Tiger Woods’ 2013 Masters similar to ones Greg Norman used to have
AUGUSTA – Australia celebrated. Tiger Woods Nation fretted.
The 2013 Masters, in some mind a lock for Woods to claim as his 15th major championship, had slipped away and when a dreary Sunday had passed, the story that mattered was a feel-good one, of Adam Scott finally breaking through in a tournament where his inspiration, the ill-fated Greg Norman, had found heartbreak so many times.
Now it’s Tiger who is feeling some of the Shark’s old pain.
Woods has now played a golf course’s worth of majors – 18 – since he last won one. And while his great play this year had sparked new optimism that he can catch the great Jack Nicklaus, this one will go down as a huge disappointment.
If one believes in karma, it’s kicking Woods’ butt right now. He was going along as planned for 32 holes when perfection quickly turned into calamity. A brilliant shot into No. 15, one that would have produced a sure birdie, hit the fickle flagstick of fate and retreated into Rae’s Creek. Everyone knows the rest of the story – the drop, the phone call, the penalty, the reprieve, the controversy, the outrage, the defeat.
Compare that, however, to the charmed life his Nike ball used to lead in the pre-fire hydrant days when it always seemed to escape trouble to end up in the best of places. Recall Carnoustie in 2007, when Sergio Garcia’s great shot into a par-3 ricocheted off the flagstick and off the green, and how the snake-bitten Spaniard lamented how that never happens to Woods, only him, that he was “playing against more than just the field.”
Phil Mickelson’s Poor 2013 Masters Performance Won’t Be Repeated Next Year
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Phil Mickelson’s 2013 Masters was an aberration—a horrible overall performance that won’t happen again for a long, long time.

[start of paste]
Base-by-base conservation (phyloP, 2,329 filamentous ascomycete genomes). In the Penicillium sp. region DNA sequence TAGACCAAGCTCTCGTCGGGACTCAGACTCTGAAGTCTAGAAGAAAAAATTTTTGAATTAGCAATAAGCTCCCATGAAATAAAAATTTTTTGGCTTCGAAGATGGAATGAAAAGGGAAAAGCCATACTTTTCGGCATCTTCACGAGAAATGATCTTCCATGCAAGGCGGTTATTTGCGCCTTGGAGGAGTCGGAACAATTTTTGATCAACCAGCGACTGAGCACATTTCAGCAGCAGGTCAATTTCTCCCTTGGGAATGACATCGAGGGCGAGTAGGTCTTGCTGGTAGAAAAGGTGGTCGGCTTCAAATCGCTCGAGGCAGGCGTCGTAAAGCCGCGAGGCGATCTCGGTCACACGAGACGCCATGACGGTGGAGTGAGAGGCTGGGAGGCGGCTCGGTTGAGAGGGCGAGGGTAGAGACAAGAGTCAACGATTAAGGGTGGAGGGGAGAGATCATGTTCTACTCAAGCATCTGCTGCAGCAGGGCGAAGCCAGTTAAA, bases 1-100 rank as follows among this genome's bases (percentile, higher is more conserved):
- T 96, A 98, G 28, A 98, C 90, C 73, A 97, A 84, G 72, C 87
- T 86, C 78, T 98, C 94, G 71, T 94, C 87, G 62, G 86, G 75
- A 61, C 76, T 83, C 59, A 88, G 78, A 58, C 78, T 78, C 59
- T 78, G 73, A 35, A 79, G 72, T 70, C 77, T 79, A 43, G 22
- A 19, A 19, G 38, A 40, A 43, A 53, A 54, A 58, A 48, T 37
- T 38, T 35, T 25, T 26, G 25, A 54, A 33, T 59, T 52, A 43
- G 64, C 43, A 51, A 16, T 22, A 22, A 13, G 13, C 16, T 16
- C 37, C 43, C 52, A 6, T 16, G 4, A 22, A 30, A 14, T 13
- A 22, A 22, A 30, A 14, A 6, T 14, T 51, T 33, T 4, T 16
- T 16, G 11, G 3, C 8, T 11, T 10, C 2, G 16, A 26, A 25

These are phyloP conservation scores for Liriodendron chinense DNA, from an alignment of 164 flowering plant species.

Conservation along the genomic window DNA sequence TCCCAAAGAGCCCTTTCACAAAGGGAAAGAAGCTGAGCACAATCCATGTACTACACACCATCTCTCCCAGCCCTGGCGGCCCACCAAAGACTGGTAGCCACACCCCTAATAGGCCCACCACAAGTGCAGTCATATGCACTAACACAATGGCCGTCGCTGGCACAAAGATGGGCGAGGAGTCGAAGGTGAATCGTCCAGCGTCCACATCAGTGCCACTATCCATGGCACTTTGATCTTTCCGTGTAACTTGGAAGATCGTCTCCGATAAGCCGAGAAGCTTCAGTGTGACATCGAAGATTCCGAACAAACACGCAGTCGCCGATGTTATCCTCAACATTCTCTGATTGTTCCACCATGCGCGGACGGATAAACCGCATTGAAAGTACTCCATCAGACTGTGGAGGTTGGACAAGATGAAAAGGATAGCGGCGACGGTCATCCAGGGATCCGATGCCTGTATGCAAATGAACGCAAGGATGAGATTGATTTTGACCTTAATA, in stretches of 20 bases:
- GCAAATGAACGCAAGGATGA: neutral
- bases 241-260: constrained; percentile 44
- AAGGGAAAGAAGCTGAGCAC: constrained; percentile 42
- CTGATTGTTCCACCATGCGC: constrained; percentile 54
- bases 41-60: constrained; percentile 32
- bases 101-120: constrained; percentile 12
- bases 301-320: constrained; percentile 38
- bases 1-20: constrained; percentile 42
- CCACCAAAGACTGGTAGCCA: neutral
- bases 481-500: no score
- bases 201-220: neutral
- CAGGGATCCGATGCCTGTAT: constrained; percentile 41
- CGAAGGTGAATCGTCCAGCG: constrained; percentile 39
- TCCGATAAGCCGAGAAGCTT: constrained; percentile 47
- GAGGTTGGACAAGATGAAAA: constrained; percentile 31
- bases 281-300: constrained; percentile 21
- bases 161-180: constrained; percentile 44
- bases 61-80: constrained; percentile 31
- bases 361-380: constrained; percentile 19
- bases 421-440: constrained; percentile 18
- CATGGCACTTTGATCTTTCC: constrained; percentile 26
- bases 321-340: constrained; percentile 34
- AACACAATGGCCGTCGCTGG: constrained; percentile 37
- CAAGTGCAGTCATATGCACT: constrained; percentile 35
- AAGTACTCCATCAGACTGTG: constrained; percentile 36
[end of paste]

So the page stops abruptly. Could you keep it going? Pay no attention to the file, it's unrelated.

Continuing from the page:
Lefty finished in a tie for 54th place—only four golfers finished lower after making the cut. It was his worst showing at Augusta since he missed the cut in 1997.
He carded a 77 on Friday and a 76 on Saturday—two of his worst rounds at Augusta in his career, according to ESPN’s Justin Ray:
Phil Mickelson’s 77 today ties his worst career round at Augusta. Only 6 rounds at Masters of 76/worse in career – 2 in last 2 days.
— Justin Ray (@JRayESPNGolf) April 13, 2013
This wasn’t a typical performance from Mickelson at Augusta.
From 1998 to 2012, Mickelson competed in 16 Masters, winning three, placing in the top 10 an astonishing 12 times and placing in the top three seven times.
That’s Mickelson’s norm.
2013 Masters: Adam Scott and Angel Cabrera create a masterpiece together
AUGUSTA, Ga. — In steady rain that at times turned into a downpour, in the dying light of a Sunday evening in April, Adam Scott and Angel Cabrera gave their sport a new standard for both grace and glorious golf under the greatest Masters pressure. Golf loves such moments that illustrate its greatest virtues — gracious respectful sportsmanship and the ability to endure stress while performing utterly alone, not just five hours at a time, but for days. Now we have a fresh example that can stand alongside any from the past.Scott won this Masters with a 12-foot birdie putt on the second playoff hole, the notoriously brutal 495-yard downhill dogleg No. 10, perhaps the most stunning inland hole in American golf. With that stroke, he slew the “Aussie curse” that bedeviled Greg Norman (three-time runner-up) and at least a dozen other fine Australian players since the days of David Graham.
This Masters, however, went beyond winners and losers to the nature of competition at its best. There are other examples, like Norman’s own generosity in defeats here and elsewhere. But none better than the final hour of competition here in which both men made spectacular birdies at the 72nd hole — first Scott with a 22-f